Archbishop Raymond Hunthausen turned 95 in August, and he was hailed by writers for the National Catholic Reporter and the Seattle Post-Intelligencer as a forerunner of the activist, pastoral, and socially-conscious style of church leadership that has been championed by Pope Francis. Not least among Hunthausen’s qualities that are similar to the pontiff was his readiness to offer words of welcome to LGBT people.
Hunthausen retired as archbishop of Seattle in 199o, leaving a long legacy of courageously speaking out on issues which sparked controversy such as nuclear weapons, LGBT equality, communion for the divorced/remarried, general absolution, and lay decision-making. In a 2015 article for the National Catholic Reporter, Kenneth Briggs summarized the proud history of stands that Hunthausen took, which eventually earned him the ire of then-Cardinal Joseph Ratzinger and Pope John Paul II:
“Thirty years ago, Archbishop Raymond G. Hunthausen was figuratively clapped in irons and thrown into the dungeon by now pope emeritus Josef Ratzinger, with the explicit approval of John Paul II. Not for committing crimes of theft or child abuse, which went unpunished then and mostly now, but for demonstrating values and practices that Pope Francis appears to approve in whole or in part.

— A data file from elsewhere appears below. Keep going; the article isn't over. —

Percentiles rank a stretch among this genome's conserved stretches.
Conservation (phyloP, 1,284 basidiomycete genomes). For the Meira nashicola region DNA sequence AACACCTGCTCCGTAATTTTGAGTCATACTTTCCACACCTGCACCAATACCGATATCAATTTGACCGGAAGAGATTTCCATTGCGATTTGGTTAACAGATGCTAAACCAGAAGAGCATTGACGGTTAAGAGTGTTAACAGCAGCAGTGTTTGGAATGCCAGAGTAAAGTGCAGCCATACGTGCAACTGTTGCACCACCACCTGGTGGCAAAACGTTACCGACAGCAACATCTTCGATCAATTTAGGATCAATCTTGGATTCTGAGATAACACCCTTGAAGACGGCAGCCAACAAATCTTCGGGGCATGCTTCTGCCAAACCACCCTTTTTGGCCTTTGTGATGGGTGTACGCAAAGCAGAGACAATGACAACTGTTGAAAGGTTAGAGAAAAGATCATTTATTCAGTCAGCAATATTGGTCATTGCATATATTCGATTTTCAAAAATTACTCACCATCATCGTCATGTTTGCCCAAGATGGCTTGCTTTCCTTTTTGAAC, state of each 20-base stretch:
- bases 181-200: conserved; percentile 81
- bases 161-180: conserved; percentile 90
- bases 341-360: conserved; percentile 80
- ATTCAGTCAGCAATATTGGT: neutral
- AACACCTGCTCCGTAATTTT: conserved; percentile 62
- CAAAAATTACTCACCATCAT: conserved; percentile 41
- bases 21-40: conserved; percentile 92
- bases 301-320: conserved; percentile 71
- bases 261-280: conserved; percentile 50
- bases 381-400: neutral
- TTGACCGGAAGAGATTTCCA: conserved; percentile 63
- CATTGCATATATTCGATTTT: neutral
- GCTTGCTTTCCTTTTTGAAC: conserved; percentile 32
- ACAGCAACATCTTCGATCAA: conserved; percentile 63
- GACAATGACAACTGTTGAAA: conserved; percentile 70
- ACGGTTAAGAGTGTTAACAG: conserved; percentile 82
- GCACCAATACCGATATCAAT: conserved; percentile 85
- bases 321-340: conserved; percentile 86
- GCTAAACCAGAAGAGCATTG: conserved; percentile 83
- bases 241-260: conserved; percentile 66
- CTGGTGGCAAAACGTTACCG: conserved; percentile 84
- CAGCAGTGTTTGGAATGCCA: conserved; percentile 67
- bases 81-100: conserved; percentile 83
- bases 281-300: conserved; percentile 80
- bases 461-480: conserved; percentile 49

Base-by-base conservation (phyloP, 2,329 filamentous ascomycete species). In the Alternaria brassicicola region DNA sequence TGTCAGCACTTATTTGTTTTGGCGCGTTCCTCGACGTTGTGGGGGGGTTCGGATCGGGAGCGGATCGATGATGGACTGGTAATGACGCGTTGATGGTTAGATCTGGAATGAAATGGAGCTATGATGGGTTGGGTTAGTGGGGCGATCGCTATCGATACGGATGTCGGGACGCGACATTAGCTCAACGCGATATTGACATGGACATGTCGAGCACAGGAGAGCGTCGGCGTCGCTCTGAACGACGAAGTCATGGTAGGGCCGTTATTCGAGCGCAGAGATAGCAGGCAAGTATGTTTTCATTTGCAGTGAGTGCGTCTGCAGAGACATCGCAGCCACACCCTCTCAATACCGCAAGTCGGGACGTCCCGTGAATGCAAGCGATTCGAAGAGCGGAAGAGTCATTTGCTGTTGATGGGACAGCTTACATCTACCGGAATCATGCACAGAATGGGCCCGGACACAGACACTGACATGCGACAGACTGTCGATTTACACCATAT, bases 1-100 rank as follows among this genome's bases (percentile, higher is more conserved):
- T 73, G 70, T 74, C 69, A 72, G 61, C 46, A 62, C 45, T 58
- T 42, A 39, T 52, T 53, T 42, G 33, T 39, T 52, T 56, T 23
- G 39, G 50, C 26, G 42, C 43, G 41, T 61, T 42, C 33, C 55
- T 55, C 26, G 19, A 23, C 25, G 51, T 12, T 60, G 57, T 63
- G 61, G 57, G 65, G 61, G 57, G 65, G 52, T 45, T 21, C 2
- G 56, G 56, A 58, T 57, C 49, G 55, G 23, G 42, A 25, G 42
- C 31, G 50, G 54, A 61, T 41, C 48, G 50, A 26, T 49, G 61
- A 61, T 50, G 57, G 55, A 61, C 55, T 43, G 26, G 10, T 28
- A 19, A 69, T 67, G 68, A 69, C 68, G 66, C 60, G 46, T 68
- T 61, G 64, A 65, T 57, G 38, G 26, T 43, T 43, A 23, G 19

“In his 1985 indictment of the Seattle archbishop, Ratzinger summed up accusations gathered in his investigation whose point man in the U.S. was Archbishop James Hickey of Washington, D.C. Among the charges: that Hunthausen had allowed divorced Catholics without annulments to take communion; gave lay people unauthorized influence in shaping programs as “a kind of voting process on doctrinal or moral teachings”; permitted intercommunion at weddings and funerals, calling it “clearly abusive”; and supported a homosexual group to meet in the cathedral, which risked ignoring the Magisterium’s judgment that same-sex acts were “an intrinsic moral evil, intrinsically distorted and self-indulgent.” In addition to welcoming the gay group to the cathedral, he’d stood up for homosexual dignity in the Seattle Gay News in 1977.
“He was also chastised for giving the green light to general absolution.